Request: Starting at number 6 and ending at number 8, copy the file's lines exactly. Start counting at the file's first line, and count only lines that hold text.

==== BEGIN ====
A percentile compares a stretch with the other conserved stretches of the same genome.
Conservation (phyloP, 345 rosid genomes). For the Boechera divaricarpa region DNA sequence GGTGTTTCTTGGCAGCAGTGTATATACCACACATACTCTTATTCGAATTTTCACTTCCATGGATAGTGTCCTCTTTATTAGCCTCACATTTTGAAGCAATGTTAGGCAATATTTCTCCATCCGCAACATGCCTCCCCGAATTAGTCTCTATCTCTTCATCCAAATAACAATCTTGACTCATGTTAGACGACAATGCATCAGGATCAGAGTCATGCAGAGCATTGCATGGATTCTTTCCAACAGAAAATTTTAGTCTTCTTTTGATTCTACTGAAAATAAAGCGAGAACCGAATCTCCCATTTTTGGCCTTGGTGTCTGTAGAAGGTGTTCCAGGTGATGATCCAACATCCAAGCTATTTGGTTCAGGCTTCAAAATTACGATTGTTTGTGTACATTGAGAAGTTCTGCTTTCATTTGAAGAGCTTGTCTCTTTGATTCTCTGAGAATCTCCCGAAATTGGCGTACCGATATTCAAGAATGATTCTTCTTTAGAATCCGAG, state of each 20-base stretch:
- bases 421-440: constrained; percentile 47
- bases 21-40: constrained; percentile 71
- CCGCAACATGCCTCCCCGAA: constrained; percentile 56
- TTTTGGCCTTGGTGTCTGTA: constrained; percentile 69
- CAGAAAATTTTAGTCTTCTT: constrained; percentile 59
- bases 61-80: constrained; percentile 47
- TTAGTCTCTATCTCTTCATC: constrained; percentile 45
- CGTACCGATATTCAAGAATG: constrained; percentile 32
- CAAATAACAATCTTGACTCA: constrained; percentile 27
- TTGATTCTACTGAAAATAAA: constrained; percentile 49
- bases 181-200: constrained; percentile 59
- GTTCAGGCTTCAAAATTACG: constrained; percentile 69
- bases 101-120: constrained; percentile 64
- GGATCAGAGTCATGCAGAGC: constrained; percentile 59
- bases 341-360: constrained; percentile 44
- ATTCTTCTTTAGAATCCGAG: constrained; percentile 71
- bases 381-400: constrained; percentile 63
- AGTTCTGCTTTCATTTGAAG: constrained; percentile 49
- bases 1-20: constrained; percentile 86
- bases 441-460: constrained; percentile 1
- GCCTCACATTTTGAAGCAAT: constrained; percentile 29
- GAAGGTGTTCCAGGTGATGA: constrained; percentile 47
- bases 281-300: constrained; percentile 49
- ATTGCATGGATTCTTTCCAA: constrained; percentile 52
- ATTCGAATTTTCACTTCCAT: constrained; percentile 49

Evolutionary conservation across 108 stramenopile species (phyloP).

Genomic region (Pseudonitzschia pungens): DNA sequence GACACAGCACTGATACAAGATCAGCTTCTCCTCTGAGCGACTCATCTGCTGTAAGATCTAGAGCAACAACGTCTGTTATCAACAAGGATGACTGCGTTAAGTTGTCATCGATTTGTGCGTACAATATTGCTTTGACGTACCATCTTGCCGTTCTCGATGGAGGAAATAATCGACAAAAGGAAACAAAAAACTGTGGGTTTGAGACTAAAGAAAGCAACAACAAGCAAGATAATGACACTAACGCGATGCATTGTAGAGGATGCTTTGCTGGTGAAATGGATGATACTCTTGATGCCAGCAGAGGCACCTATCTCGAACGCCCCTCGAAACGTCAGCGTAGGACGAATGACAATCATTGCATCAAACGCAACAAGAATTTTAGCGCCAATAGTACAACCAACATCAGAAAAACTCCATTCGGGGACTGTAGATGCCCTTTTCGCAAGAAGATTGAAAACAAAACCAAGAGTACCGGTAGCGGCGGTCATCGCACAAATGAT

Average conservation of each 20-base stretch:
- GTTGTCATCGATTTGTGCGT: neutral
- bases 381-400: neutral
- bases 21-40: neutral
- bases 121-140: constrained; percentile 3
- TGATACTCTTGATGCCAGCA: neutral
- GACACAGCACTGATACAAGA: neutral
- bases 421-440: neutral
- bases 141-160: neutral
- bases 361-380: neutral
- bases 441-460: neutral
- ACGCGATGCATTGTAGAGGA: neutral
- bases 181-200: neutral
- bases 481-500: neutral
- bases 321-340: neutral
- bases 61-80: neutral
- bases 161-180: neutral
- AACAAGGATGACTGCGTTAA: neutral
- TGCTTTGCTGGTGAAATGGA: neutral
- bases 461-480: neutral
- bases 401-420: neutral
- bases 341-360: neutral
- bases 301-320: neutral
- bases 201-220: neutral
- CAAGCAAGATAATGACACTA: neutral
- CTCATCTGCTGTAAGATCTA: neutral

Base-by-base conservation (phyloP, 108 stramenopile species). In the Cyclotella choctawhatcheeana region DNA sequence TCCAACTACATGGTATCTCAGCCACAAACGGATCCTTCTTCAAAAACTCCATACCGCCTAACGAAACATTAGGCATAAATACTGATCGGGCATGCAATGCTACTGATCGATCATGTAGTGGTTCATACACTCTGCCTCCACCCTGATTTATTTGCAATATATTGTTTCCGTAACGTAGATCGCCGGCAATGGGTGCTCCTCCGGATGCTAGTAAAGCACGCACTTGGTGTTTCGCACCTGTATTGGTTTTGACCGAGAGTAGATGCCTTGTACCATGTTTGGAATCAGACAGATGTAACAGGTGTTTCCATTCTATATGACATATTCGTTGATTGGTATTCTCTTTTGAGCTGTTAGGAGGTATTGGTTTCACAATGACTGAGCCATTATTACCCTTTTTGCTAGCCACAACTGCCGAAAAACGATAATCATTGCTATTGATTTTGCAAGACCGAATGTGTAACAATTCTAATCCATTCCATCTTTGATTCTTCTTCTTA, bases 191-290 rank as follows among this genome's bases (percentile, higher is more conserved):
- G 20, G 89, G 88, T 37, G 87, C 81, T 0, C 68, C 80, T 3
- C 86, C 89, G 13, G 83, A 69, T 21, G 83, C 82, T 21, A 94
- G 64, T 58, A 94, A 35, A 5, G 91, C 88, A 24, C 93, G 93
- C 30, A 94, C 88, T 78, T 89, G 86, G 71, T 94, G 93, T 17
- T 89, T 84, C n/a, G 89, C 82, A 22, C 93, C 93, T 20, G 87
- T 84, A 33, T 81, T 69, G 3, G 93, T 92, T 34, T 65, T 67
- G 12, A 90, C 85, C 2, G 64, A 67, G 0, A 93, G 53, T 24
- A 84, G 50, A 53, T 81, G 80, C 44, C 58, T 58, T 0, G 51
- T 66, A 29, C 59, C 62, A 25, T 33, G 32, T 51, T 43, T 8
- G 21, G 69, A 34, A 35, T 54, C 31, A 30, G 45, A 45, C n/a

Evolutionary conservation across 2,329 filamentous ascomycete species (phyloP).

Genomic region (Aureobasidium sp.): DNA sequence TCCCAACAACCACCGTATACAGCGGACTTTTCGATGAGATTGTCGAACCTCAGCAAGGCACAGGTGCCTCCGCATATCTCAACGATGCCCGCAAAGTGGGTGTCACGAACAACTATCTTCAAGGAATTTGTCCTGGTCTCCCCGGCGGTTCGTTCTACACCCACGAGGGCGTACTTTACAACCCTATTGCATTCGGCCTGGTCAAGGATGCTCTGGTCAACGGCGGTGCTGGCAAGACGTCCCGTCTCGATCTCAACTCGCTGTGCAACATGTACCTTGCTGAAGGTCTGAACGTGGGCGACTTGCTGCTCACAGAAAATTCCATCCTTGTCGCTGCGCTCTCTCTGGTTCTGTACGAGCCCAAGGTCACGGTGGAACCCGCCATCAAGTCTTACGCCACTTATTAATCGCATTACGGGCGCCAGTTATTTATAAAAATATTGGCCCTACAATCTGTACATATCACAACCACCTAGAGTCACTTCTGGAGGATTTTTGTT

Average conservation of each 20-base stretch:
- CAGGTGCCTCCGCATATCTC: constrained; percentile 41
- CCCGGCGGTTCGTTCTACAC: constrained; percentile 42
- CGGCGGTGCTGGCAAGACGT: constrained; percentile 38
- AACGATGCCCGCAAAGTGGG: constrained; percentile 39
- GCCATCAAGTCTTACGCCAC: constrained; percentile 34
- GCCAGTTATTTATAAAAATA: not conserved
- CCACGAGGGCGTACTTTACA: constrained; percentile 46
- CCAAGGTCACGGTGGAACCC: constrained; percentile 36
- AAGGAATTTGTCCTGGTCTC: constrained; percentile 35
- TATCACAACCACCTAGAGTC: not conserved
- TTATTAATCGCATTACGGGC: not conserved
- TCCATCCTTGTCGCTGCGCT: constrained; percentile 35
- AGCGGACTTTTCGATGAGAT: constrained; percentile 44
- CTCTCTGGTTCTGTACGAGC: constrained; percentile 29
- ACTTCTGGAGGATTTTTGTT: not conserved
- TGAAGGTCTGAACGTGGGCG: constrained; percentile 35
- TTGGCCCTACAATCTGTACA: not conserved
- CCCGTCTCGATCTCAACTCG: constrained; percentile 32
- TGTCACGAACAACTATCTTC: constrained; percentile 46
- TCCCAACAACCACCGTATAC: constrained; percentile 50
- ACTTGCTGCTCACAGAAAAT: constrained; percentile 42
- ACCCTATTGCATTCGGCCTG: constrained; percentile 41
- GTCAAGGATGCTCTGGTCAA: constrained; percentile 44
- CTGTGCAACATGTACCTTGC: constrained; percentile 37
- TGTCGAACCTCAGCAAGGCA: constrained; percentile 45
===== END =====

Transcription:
- TTTTGGCCTTGGTGTCTGTA: constrained; percentile 69
- CAGAAAATTTTAGTCTTCTT: constrained; percentile 59
- bases 61-80: constrained; percentile 47